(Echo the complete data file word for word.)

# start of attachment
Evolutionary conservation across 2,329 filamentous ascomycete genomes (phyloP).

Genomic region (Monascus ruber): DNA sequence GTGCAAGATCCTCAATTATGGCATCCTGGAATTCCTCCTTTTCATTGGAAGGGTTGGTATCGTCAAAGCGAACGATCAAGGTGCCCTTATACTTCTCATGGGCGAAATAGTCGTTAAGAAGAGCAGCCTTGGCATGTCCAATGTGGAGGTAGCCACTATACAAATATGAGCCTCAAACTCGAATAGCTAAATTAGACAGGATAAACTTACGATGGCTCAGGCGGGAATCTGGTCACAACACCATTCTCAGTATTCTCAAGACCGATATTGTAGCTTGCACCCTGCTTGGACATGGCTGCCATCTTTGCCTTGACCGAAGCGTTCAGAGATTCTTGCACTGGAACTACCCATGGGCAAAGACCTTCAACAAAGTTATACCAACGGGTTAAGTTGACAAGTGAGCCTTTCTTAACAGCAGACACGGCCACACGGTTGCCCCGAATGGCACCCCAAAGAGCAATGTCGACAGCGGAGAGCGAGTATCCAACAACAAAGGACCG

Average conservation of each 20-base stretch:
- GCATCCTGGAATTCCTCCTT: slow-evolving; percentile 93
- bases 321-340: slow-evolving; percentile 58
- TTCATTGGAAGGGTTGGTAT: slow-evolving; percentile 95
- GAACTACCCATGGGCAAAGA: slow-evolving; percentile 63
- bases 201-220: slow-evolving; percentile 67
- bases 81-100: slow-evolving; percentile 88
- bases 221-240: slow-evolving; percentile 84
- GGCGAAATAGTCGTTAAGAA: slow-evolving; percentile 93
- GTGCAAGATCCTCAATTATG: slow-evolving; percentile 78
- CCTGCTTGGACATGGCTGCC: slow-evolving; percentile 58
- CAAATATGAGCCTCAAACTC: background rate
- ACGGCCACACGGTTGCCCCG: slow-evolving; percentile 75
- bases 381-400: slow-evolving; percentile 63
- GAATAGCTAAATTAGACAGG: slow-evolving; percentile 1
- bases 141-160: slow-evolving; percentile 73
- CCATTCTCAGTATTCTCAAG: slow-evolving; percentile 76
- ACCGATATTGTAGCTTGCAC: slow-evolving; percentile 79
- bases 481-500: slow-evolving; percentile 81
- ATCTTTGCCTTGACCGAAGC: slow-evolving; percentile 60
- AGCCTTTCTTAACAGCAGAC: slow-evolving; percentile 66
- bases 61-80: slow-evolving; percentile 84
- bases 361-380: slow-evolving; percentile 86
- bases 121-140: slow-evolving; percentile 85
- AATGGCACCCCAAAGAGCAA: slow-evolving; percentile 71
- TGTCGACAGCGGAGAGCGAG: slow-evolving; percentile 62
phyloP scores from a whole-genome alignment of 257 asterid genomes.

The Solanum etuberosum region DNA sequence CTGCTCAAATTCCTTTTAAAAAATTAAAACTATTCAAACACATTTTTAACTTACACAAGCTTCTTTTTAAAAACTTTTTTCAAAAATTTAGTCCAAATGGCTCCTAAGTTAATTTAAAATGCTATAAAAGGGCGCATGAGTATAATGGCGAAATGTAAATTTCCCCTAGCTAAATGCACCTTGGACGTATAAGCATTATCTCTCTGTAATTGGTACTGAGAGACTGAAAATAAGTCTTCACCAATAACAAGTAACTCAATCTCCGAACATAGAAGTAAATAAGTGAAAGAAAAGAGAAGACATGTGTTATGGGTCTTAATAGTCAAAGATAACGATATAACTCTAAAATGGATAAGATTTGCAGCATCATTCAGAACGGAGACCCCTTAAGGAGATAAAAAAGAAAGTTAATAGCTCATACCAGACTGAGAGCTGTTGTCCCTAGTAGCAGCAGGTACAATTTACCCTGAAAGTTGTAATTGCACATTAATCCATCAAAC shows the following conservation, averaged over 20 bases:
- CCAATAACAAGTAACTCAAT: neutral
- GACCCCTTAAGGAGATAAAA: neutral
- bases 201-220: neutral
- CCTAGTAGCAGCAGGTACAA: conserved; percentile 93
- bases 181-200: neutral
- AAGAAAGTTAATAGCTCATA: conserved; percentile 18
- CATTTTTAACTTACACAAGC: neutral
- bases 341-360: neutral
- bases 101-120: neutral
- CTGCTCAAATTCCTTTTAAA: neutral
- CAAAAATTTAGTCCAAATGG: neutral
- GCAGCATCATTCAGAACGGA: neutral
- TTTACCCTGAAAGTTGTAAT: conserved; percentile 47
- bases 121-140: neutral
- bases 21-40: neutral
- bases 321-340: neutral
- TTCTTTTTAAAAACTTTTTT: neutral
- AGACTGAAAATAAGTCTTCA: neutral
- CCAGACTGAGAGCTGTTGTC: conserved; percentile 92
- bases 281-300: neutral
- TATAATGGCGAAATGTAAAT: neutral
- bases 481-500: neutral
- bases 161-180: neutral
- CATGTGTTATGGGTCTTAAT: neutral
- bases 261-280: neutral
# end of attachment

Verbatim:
Evolutionary conservation across 2,329 filamentous ascomycete genomes (phyloP).

Genomic region (Monascus ruber): DNA sequence GTGCAAGATCCTCAATTATGGCATCCTGGAATTCCTCCTTTTCATTGGAAGGGTTGGTATCGTCAAAGCGAACGATCAAGGTGCCCTTATACTTCTCATGGGCGAAATAGTCGTTAAGAAGAGCAGCCTTGGCATGTCCAATGTGGAGGTAGCCACTATACAAATATGAGCCTCAAACTCGAATAGCTAAATTAGACAGGATAAACTTACGATGGCTCAGGCGGGAATCTGGTCACAACACCATTCTCAGTATTCTCAAGACCGATATTGTAGCTTGCACCCTGCTTGGACATGGCTGCCATCTTTGCCTTGACCGAAGCGTTCAGAGATTCTTGCACTGGAACTACCCATGGGCAAAGACCTTCAACAAAGTTATACCAACGGGTTAAGTTGACAAGTGAGCCTTTCTTAACAGCAGACACGGCCACACGGTTGCCCCGAATGGCACCCCAAAGAGCAATGTCGACAGCGGAGAGCGAGTATCCAACAACAAAGGACCG

Average conservation of each 20-base stretch:
- GCATCCTGGAATTCCTCCTT: slow-evolving; percentile 93
- bases 321-340: slow-evolving; percentile 58
- TTCATTGGAAGGGTTGGTAT: slow-evolving; percentile 95
- GAACTACCCATGGGCAAAGA: slow-evolving; percentile 63
- bases 201-220: slow-evolving; percentile 67
- bases 81-100: slow-evolving; percentile 88
- bases 221-240: slow-evolving; percentile 84
- GGCGAAATAGTCGTTAAGAA: slow-evolving; percentile 93
- GTGCAAGATCCTCAATTATG: slow-evolving; percentile 78
- CCTGCTTGGACATGGCTGCC: slow-evolving; percentile 58
- CAAATATGAGCCTCAAACTC: background rate
- ACGGCCACACGGTTGCCCCG: slow-evolving; percentile 75
- bases 381-400: slow-evolving; percentile 63
- GAATAGCTAAATTAGACAGG: slow-evolving; percentile 1
- bases 141-160: slow-evolving; percentile 73
- CCATTCTCAGTATTCTCAAG: slow-evolving; percentile 76
- ACCGATATTGTAGCTTGCAC: slow-evolving; percentile 79
- bases 481-500: slow-evolving; percentile 81
- ATCTTTGCCTTGACCGAAGC: slow-evolving; percentile 60
- AGCCTTTCTTAACAGCAGAC: slow-evolving; percentile 66
- bases 61-80: slow-evolving; percentile 84
- bases 361-380: slow-evolving; percentile 86
- bases 121-140: slow-evolving; percentile 85
- AATGGCACCCCAAAGAGCAA: slow-evolving; percentile 71
- TGTCGACAGCGGAGAGCGAG: slow-evolving; percentile 62
phyloP scores from a whole-genome alignment of 257 asterid genomes.

The Solanum etuberosum region DNA sequence CTGCTCAAATTCCTTTTAAAAAATTAAAACTATTCAAACACATTTTTAACTTACACAAGCTTCTTTTTAAAAACTTTTTTCAAAAATTTAGTCCAAATGGCTCCTAAGTTAATTTAAAATGCTATAAAAGGGCGCATGAGTATAATGGCGAAATGTAAATTTCCCCTAGCTAAATGCACCTTGGACGTATAAGCATTATCTCTCTGTAATTGGTACTGAGAGACTGAAAATAAGTCTTCACCAATAACAAGTAACTCAATCTCCGAACATAGAAGTAAATAAGTGAAAGAAAAGAGAAGACATGTGTTATGGGTCTTAATAGTCAAAGATAACGATATAACTCTAAAATGGATAAGATTTGCAGCATCATTCAGAACGGAGACCCCTTAAGGAGATAAAAAAGAAAGTTAATAGCTCATACCAGACTGAGAGCTGTTGTCCCTAGTAGCAGCAGGTACAATTTACCCTGAAAGTTGTAATTGCACATTAATCCATCAAAC shows the following conservation, averaged over 20 bases:
- CCAATAACAAGTAACTCAAT: neutral
- GACCCCTTAAGGAGATAAAA: neutral
- bases 201-220: neutral
- CCTAGTAGCAGCAGGTACAA: conserved; percentile 93
- bases 181-200: neutral
- AAGAAAGTTAATAGCTCATA: conserved; percentile 18
- CATTTTTAACTTACACAAGC: neutral
- bases 341-360: neutral
- bases 101-120: neutral
- CTGCTCAAATTCCTTTTAAA: neutral
- CAAAAATTTAGTCCAAATGG: neutral
- GCAGCATCATTCAGAACGGA: neutral
- TTTACCCTGAAAGTTGTAAT: conserved; percentile 47
- bases 121-140: neutral
- bases 21-40: neutral
- bases 321-340: neutral
- TTCTTTTTAAAAACTTTTTT: neutral
- AGACTGAAAATAAGTCTTCA: neutral
- CCAGACTGAGAGCTGTTGTC: conserved; percentile 92
- bases 281-300: neutral
- TATAATGGCGAAATGTAAAT: neutral
- bases 481-500: neutral
- bases 161-180: neutral
- CATGTGTTATGGGTCTTAAT: neutral
- bases 261-280: neutral